I am just about finished with a book, "The Source" which is a pretty long read, so I thought I'd pick up something light. I grabbed "The Time Traveler's Wife" and all was well since I didn't really start reading it right away. I mostly perused the first chapter and sipped coffee. RM and I trotted out to wander around the Met (Metropolitan museum of art) and after a meandering walk among famous paintings of famous people, we both headed back for Brooklyn. RM had a show to go to, I decided to retire to the tea shop with my book.

All was well until I really started reading, then I couldn't put the book down. Well, I did put it down briefly to have a few beers and try my hand at karaoke at a bar on the way home from the tea shop, but it was a brief respite. I spent all Sunday reading and finished the book last night. Now I'm stuck. I feel like my head is in a cloud and all I can think about is that book. I even had a crazy moment this morning where I almost picked it up to read it again. Thankfully I didn't. I keep thinking about the characters, what if this had happened, what if..blah, books can be so all consuming.

I'm going to get more coffee here, and try to focus on the real world. Oh, and I've got a joke for you guys (teaser for tomorrow's post): A guy walks into a bar in a kilt...

Friday, March 23, 2007

Who'd of Thunk

As the reunion hunt gets into full swing, people are already meeting up. I received an e-mail today from an old high school friend.

And guess where she's living? Yup, that's right, here in New York City. She just moved last month. Well, who'd have thunk that one up.

Yeah, I know it's a big city, but we're not typically a big city people coming all the way from Montana. Anyway, we're meeting up next weekend and I'll be sure to update all of you on the fun that will be had.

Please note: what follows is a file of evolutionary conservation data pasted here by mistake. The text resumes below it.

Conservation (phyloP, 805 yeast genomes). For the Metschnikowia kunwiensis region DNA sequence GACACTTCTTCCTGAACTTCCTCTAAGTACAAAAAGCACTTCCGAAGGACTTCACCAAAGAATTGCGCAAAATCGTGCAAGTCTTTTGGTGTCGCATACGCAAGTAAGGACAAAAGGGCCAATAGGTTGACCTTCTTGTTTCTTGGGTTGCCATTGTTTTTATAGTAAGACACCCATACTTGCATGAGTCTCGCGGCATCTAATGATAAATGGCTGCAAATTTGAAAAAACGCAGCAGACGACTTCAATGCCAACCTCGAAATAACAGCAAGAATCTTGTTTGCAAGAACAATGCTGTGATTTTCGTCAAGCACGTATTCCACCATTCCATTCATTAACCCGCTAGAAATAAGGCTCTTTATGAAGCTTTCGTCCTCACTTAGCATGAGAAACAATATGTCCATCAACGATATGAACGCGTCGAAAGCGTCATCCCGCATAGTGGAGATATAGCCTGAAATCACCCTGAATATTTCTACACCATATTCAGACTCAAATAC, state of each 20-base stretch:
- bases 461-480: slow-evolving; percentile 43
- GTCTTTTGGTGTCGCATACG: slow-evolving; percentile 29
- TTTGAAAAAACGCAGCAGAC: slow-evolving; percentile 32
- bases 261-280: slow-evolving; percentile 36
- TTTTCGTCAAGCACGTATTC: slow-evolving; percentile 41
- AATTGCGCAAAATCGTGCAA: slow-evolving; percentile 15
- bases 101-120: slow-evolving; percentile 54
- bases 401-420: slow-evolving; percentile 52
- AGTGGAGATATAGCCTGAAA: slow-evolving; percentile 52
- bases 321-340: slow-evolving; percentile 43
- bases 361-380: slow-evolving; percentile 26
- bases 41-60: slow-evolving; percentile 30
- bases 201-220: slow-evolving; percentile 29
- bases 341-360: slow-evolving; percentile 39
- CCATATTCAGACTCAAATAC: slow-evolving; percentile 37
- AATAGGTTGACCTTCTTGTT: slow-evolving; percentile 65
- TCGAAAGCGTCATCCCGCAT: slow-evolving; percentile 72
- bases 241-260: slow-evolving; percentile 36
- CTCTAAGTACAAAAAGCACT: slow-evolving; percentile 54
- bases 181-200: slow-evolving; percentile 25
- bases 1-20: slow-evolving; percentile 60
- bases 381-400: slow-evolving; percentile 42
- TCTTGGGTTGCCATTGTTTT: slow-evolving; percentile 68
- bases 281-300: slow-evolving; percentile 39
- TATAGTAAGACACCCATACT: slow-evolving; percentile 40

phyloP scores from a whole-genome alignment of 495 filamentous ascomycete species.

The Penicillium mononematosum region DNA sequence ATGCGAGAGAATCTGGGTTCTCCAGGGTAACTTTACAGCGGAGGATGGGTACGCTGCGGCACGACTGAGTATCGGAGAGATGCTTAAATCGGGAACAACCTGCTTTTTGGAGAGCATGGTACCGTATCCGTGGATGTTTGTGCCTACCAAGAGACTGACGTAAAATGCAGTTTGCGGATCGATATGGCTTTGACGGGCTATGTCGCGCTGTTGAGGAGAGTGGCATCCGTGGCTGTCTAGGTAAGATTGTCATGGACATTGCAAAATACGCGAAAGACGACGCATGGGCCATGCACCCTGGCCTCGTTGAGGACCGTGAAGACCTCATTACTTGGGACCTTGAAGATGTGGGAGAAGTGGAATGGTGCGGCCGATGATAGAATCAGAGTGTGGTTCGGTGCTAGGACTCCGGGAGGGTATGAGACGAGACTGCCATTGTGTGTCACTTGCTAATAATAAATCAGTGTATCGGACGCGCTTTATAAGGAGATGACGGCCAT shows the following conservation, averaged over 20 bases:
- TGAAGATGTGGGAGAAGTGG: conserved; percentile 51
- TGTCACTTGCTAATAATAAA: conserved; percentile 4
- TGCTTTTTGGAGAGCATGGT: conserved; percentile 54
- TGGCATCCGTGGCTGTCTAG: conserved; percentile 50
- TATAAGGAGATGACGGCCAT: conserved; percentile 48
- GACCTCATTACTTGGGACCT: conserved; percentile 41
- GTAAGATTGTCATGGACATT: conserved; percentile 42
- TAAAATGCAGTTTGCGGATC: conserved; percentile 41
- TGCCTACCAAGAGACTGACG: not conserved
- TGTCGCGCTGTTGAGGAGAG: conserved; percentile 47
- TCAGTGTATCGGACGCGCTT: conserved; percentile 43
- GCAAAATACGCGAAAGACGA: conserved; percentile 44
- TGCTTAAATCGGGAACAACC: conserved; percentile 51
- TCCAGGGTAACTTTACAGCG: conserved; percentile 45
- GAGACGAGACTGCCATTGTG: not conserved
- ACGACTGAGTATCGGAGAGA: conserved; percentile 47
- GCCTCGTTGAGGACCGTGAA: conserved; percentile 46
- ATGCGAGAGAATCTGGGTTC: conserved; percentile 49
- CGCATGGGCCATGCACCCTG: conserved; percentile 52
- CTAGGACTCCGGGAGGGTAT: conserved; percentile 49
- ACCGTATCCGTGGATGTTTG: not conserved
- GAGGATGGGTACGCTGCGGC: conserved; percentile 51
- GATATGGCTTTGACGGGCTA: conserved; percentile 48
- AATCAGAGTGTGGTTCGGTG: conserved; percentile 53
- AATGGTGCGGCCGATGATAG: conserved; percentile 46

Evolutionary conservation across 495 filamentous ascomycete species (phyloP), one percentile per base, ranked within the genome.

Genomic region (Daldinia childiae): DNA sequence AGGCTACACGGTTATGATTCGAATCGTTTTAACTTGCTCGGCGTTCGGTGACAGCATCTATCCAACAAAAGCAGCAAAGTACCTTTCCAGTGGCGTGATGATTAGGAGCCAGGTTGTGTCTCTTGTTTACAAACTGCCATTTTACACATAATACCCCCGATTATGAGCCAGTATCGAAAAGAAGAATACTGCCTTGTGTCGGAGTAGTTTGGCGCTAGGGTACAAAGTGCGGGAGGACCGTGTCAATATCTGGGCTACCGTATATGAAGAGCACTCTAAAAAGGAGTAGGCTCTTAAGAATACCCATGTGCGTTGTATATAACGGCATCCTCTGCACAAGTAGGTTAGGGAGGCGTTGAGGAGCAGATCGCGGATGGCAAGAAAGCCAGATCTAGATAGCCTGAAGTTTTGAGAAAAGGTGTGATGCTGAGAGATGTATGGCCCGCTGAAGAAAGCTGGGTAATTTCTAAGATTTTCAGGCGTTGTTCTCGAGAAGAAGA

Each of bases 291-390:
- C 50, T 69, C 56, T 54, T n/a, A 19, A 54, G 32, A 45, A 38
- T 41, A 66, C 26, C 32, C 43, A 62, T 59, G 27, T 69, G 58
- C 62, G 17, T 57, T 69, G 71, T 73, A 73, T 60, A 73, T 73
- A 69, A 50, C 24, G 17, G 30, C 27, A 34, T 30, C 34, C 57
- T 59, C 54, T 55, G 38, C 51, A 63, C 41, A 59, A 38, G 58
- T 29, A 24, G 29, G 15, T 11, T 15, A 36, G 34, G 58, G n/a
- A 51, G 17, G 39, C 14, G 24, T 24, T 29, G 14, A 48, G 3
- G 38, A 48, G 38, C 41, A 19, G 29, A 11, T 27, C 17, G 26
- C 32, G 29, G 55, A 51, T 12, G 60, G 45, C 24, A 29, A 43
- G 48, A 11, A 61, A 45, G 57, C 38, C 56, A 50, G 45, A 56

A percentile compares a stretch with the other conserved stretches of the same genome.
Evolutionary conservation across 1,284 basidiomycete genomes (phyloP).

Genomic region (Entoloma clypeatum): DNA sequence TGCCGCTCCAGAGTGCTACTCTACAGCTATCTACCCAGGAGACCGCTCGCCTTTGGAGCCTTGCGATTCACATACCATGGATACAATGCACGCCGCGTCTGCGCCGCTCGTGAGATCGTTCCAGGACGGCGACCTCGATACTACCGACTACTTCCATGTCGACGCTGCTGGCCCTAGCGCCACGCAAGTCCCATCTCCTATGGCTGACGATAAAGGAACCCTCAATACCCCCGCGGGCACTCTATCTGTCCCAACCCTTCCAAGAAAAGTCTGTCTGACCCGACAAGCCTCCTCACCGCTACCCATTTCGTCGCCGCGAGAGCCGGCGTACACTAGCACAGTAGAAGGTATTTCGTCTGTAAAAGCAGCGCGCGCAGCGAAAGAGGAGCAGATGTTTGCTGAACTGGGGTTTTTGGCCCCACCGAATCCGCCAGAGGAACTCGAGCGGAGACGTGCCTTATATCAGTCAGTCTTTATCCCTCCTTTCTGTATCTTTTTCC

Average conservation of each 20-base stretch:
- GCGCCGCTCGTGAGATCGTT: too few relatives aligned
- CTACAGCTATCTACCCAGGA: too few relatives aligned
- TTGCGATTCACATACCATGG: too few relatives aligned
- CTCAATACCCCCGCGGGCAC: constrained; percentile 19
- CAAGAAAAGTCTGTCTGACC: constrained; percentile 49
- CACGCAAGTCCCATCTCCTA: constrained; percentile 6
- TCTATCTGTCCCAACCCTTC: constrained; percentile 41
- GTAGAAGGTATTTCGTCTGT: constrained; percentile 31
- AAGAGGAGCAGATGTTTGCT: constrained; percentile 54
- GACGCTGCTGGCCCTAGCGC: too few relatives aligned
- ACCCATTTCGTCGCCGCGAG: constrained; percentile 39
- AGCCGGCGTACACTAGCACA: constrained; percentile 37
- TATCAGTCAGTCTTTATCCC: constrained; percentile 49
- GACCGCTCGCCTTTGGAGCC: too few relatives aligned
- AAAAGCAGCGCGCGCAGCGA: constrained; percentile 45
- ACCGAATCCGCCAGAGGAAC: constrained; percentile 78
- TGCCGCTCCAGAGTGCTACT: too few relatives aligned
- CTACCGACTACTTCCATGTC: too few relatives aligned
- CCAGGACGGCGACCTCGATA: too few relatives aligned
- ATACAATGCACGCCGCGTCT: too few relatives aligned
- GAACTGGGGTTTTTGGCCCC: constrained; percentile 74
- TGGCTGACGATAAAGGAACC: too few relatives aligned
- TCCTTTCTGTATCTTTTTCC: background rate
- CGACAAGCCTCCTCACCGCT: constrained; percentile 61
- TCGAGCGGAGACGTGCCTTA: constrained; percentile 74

In other news, there's a bubble thing going on tomorrow here in the city. I have no idea why, but there will be a huge crowd of people blowing bubbles in Union Square and I will be there with my friends. I'm sure much hilarity will follow and I will post about it for sure.

As of right now I have to get back to my very important job(s) so everyone have a great weekend and if you're in New York watch for a Ladybug blowing bubbles in the street!

Thursday, March 22, 2007

What they did

This summer is my 10 year high school reunion. I'm looking forward to it in the way that I look forward to doing my laundry. I'm glad I went through the effort and I found a few shirts or favorite pairs of socks that were hidden away at the bottom of the basket. But in the end, it's not the most enjoyable of experiences and I sort of wish I could skip the whole laundry affair.

I've already begun preparing for this event (the reunion, not my laundry). I've forced a diet upon myself and done some running to get back to high school weight.

I've ogled a skirt for a month that I know would be just perfect for the event (again, reunion not laundry) once I save enough to buy it.

I've finished off a second degree and worked my way through a very important internship.